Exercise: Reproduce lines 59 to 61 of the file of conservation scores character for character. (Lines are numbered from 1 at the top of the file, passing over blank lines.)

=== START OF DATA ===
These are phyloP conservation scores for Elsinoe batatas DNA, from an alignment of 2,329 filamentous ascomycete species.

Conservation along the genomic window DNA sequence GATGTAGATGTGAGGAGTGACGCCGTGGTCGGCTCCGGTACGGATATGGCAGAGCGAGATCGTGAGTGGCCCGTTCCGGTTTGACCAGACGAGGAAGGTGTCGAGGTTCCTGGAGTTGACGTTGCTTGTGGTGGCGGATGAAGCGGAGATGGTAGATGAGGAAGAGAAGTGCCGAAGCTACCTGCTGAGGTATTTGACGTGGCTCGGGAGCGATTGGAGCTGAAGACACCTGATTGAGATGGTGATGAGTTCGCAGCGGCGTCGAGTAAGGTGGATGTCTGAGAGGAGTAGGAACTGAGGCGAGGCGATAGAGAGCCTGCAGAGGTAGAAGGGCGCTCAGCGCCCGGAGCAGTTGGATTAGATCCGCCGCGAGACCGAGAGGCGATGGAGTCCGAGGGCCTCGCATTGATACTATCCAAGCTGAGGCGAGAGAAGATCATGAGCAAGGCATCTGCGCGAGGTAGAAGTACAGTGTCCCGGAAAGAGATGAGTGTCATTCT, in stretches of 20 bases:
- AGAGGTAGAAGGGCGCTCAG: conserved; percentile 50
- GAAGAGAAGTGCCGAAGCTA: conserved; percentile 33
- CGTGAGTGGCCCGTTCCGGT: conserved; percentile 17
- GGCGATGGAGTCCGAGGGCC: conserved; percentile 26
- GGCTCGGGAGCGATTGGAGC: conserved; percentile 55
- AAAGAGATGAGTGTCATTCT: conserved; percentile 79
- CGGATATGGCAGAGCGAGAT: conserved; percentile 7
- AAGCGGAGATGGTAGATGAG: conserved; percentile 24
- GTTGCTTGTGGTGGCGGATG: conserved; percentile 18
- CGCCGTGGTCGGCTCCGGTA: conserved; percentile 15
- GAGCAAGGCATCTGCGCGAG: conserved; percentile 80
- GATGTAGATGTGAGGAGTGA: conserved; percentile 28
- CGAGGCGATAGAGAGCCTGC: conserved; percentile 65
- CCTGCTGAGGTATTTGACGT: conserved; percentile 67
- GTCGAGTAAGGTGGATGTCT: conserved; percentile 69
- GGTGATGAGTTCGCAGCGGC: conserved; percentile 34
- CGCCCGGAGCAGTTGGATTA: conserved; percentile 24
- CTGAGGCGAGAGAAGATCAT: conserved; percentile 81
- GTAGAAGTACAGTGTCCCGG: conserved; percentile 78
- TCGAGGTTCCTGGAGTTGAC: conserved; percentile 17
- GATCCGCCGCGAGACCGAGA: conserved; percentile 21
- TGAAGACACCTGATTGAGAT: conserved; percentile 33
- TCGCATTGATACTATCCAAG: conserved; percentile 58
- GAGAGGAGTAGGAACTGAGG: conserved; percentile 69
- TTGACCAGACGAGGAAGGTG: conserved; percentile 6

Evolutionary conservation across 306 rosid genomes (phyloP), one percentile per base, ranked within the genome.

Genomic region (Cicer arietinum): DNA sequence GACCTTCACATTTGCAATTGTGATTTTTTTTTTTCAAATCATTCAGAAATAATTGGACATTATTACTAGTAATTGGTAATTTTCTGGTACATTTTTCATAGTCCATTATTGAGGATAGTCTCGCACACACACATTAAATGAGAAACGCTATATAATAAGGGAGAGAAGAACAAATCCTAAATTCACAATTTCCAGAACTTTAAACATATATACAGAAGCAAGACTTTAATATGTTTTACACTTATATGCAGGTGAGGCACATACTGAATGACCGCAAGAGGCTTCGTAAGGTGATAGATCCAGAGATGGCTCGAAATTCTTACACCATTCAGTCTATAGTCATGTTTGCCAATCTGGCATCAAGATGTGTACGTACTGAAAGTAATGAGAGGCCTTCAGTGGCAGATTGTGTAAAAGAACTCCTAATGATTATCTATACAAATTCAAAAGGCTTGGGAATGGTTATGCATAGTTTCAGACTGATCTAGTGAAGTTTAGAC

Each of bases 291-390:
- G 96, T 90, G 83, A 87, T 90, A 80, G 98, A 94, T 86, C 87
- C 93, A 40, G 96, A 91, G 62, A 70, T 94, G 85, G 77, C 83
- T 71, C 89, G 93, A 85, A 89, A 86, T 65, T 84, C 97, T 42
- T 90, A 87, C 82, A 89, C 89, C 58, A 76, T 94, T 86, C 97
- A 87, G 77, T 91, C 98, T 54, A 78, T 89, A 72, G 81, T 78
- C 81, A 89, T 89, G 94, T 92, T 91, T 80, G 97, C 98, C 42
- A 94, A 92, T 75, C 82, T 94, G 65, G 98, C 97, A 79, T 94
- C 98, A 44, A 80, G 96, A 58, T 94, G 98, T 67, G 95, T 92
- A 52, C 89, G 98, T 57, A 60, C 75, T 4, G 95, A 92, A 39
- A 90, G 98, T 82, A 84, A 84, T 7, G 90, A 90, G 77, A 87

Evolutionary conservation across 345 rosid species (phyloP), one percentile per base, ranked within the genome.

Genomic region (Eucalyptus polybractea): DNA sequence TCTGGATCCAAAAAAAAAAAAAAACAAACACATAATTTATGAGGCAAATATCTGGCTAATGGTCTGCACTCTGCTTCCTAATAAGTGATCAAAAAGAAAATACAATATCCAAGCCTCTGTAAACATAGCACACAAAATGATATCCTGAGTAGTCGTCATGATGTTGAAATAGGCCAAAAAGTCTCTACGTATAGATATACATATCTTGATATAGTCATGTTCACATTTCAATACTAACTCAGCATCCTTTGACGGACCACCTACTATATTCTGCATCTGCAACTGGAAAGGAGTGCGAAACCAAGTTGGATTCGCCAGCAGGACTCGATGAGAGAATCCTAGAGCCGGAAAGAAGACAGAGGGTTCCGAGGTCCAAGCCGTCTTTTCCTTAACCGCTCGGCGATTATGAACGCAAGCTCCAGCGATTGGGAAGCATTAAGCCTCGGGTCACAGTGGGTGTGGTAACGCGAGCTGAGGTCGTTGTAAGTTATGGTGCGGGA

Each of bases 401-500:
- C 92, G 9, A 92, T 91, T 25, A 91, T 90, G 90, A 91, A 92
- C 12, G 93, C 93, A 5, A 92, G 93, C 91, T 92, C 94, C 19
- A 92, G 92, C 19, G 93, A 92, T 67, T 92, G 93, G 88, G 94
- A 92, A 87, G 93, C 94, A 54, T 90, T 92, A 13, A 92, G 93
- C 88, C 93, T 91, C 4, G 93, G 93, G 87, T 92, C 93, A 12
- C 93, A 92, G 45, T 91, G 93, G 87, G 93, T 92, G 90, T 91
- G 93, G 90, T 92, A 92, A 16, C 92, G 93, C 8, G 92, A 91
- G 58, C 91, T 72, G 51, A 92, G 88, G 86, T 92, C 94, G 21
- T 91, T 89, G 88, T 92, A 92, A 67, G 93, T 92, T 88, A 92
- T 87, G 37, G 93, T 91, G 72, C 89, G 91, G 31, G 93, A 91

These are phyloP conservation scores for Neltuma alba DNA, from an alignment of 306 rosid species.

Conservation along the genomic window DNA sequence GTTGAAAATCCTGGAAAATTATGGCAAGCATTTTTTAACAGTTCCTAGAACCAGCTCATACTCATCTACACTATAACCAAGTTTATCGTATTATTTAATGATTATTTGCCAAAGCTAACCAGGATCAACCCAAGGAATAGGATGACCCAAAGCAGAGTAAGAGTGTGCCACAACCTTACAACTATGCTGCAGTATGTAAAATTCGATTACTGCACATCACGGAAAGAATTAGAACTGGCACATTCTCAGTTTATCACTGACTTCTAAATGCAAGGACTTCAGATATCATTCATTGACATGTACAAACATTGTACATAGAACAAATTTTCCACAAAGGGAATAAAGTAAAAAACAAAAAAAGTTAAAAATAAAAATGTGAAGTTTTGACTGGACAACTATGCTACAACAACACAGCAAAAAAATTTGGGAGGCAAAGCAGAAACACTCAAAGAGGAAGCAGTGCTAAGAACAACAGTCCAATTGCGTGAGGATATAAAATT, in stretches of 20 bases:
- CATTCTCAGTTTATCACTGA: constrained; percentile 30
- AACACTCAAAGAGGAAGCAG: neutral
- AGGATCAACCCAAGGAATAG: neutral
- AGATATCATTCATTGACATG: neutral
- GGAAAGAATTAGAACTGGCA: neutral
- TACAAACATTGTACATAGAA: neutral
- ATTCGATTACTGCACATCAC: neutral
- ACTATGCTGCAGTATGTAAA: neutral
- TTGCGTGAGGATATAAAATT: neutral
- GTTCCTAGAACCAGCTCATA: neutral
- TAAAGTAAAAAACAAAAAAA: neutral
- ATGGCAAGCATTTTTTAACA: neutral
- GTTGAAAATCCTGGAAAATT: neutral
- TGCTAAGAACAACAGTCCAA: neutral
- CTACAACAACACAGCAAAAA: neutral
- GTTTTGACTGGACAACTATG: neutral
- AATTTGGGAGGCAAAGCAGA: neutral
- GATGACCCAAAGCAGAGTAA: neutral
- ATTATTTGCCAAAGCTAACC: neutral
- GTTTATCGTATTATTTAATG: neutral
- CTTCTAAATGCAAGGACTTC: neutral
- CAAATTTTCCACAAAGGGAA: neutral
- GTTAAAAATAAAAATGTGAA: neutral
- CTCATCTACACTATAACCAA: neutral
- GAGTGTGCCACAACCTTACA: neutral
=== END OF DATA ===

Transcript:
- AGATATCATTCATTGACATG: neutral
- GGAAAGAATTAGAACTGGCA: neutral
- TACAAACATTGTACATAGAA: neutral